We’re in the Bahamas

We left the Florida Keys for the Bahamas on Monday morning. It was still dark and the smell of fresh espresso permeated our galley. The sea was calm. The skies looked perfect.

We couldn’t have asked for better weather. Just before dark – eleven hours later – we were anchored at Cat Cay, Bahamas. And, I want to tell you that it was fantastic. And, some parts of our trip were great. But, sometimes the hours felt like they would never end.

Unfortunately, I am prone to seasickness and spent most of my time in bed. But, enough about this. Really, boo hoo.

Rick communicated by VHF radio with some tanker ships. He wanted to get a sense of the range of our newly installed AIS. He also called his dad by Sat phone to say hello.

Even though you feel as though you are in the middle of nowhere there is no shortage of traffic, particularly huge tanker ships. We saw a tug boat pulling a freighter ship. The distance between them was great enough that we could have sailed between them if we weren’t paying attention.

The kids saw flying fish, and Paul saw a helicopter land on the back of a coastguard ship. They were doing some training maneuvers. In fact, they called us on VHF radio to ask us to change our course to go around them. Here is a picture that Paul drew for his journal today.

Picture by Paul (age 7)
Picture by Paul (age 7)

The Gulf Stream is amazing. It moves like a living organism. There are rolling waves, and waves within those waves. It’s sort of like looking the skin of an elderly person. Wrinkly, and very much alive.

My seasickness was cured when we saw land in front of us. At about hour nine we could see the Bahamas. Rick hoisted our yellow quarantine flag.

Rick hoisting our quarantine flag, which is needed before you clear customs.

Our next challenge was arriving at the Cat Cay Marina and clearing customs.

Learning to steer a boat up to a dock requires practice. It’s a bit like parallel parking – things can go very well but you might also end up scraping paint off your bumper.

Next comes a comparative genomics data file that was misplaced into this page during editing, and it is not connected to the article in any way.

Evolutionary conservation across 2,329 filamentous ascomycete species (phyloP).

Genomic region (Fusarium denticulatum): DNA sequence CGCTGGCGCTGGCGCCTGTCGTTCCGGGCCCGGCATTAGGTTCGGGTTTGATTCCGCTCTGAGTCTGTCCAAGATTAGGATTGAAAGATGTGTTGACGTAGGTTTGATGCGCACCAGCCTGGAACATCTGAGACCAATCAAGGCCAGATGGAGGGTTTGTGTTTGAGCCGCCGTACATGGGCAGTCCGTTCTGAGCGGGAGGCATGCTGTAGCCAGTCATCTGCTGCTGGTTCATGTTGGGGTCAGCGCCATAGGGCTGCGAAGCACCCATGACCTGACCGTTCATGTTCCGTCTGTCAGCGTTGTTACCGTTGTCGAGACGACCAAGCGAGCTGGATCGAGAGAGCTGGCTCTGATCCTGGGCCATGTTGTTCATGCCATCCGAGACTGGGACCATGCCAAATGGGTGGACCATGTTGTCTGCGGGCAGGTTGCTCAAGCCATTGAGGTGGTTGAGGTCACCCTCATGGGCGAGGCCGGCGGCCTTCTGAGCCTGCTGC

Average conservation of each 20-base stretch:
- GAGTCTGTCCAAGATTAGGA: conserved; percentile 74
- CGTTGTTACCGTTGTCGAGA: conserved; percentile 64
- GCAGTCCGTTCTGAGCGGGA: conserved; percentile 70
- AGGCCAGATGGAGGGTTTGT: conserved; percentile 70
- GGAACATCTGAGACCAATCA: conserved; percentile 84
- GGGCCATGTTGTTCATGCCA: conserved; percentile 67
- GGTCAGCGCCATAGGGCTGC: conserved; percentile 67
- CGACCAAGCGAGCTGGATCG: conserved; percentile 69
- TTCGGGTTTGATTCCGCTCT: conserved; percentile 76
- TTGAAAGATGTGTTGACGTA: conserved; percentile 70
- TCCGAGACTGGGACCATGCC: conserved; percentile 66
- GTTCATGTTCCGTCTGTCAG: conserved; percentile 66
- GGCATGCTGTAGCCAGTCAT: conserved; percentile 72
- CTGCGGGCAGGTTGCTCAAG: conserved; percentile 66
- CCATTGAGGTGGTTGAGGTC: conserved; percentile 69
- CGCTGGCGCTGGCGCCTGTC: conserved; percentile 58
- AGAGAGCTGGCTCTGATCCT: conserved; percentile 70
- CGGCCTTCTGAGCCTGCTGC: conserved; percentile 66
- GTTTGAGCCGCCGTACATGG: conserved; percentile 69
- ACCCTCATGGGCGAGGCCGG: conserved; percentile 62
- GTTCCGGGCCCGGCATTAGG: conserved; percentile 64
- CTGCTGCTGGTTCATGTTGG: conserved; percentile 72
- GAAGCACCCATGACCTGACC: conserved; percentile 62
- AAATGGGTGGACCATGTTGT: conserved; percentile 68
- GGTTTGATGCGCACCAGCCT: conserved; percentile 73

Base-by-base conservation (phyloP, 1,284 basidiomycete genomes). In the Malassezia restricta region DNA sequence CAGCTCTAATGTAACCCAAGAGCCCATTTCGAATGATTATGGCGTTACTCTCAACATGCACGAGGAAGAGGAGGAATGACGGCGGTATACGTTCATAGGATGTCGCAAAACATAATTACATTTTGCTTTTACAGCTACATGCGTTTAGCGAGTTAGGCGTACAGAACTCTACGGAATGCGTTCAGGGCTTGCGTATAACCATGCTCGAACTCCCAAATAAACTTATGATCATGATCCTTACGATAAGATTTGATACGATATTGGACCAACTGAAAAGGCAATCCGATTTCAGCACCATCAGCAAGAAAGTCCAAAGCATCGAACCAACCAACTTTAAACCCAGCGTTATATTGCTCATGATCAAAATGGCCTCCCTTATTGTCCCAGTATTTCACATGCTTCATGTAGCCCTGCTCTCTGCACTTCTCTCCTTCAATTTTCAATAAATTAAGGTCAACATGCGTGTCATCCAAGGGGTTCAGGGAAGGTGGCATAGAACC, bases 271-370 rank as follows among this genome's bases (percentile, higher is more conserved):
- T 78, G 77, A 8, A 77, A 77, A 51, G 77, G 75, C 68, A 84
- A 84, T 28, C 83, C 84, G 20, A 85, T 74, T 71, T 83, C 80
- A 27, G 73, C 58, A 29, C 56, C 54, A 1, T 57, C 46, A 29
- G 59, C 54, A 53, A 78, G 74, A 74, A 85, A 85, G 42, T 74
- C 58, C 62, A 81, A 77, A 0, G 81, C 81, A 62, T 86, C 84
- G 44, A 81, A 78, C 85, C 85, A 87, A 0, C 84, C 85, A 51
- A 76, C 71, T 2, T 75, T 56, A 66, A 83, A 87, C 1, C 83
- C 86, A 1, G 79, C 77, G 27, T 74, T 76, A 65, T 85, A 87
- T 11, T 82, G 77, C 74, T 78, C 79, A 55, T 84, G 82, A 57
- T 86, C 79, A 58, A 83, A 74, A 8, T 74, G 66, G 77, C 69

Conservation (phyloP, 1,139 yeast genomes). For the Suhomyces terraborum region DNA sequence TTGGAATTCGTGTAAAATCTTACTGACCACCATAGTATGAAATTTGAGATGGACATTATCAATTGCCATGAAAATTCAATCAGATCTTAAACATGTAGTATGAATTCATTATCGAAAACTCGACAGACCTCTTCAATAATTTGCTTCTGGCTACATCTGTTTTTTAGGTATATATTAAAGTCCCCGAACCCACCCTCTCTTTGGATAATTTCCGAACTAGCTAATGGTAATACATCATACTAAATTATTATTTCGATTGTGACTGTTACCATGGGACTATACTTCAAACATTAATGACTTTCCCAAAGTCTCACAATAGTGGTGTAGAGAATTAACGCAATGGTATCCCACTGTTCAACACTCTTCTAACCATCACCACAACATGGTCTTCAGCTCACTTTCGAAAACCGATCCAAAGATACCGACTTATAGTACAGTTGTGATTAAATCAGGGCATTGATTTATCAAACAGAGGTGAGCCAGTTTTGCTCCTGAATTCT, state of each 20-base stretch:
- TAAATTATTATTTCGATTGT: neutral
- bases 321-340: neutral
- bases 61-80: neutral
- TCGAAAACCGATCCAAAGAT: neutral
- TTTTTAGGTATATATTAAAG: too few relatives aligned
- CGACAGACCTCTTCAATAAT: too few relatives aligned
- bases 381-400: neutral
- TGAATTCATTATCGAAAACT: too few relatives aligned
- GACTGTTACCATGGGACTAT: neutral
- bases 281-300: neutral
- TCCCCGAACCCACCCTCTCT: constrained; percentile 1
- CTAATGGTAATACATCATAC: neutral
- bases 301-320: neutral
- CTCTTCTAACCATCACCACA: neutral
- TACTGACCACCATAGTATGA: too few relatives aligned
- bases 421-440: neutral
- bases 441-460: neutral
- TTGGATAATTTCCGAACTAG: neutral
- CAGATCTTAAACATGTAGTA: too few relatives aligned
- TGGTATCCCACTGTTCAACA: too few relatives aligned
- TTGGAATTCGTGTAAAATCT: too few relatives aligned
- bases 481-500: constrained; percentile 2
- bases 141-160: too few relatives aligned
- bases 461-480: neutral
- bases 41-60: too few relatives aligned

So we drew pictures, and came up with a plan. I put out fenders. We positioned our dock lines. Everything was in place.

It wasn’t as though nothing could go wrong. Rick did some great steering. But, I kept missing a pile, dropped our boat hook, and considered swimming to the dock on two occasions. Once to retrieve the boat hook, and then to get our line on a pile. Eventually, a man from the marina came to help.

I ended up using our scuba gear to retrieve the boat hook, disturbing a ray in the process.

Our kids were very excited. At the marina they saw starfish, pink conch shells, a squid, some fish, and a huge ray. The ray was big enough to fill a tractor tire or manhole cover. Fortunately, my ray was mere inches across.

Henry watches a large ray swimming at the Cat Cay marina
Betty, Karen, Henry and Paul trying to retrieve a conch shell at the Cat Cay marina

Tonight we are anchored outside of Cat Cay Marina near their airstrip. Cat Cay is a private island, and home to about a hundred wealthy people, including Jimmy Buffett.



  1. the photos are fantastic. your description of the gulf stream is poetic. sorry to hear you were sick, ugh nothing worse. glad you all arrived safely.


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